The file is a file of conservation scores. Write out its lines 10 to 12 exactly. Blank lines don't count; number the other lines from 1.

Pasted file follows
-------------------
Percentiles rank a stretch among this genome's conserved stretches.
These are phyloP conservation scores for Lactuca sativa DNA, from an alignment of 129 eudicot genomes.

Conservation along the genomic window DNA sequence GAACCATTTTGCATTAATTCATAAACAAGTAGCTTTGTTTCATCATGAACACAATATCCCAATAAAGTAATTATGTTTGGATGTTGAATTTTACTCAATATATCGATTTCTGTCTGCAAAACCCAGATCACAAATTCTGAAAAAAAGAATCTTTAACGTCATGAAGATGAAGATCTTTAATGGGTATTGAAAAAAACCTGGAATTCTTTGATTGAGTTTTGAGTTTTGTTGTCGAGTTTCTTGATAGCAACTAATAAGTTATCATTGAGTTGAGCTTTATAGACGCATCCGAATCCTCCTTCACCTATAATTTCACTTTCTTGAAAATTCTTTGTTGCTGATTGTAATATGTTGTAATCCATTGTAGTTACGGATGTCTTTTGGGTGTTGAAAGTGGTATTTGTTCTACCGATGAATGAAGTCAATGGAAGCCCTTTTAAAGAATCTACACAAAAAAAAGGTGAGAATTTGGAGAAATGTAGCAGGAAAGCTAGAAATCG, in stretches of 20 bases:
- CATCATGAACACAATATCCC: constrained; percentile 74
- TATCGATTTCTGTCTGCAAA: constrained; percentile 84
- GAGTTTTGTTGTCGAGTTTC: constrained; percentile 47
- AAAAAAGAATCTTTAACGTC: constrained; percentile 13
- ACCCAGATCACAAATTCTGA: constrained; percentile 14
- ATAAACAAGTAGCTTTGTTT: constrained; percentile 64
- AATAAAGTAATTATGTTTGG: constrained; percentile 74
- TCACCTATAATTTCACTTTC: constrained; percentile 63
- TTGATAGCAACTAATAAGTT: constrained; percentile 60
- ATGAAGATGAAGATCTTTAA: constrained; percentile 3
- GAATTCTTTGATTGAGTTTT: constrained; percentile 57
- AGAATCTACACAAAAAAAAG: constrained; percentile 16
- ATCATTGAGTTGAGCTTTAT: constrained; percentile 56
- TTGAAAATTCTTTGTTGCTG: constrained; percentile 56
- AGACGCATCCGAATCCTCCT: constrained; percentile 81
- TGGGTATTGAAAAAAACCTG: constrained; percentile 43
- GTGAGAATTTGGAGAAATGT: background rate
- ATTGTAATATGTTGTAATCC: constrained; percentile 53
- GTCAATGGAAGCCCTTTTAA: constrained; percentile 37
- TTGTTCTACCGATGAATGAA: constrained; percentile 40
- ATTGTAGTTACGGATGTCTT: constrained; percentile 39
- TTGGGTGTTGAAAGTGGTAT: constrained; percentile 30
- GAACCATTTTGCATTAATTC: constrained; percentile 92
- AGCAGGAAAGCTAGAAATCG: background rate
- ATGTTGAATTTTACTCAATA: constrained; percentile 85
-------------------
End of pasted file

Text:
- AATAAAGTAATTATGTTTGG: constrained; percentile 74
- TCACCTATAATTTCACTTTC: constrained; percentile 63
- TTGATAGCAACTAATAAGTT: constrained; percentile 60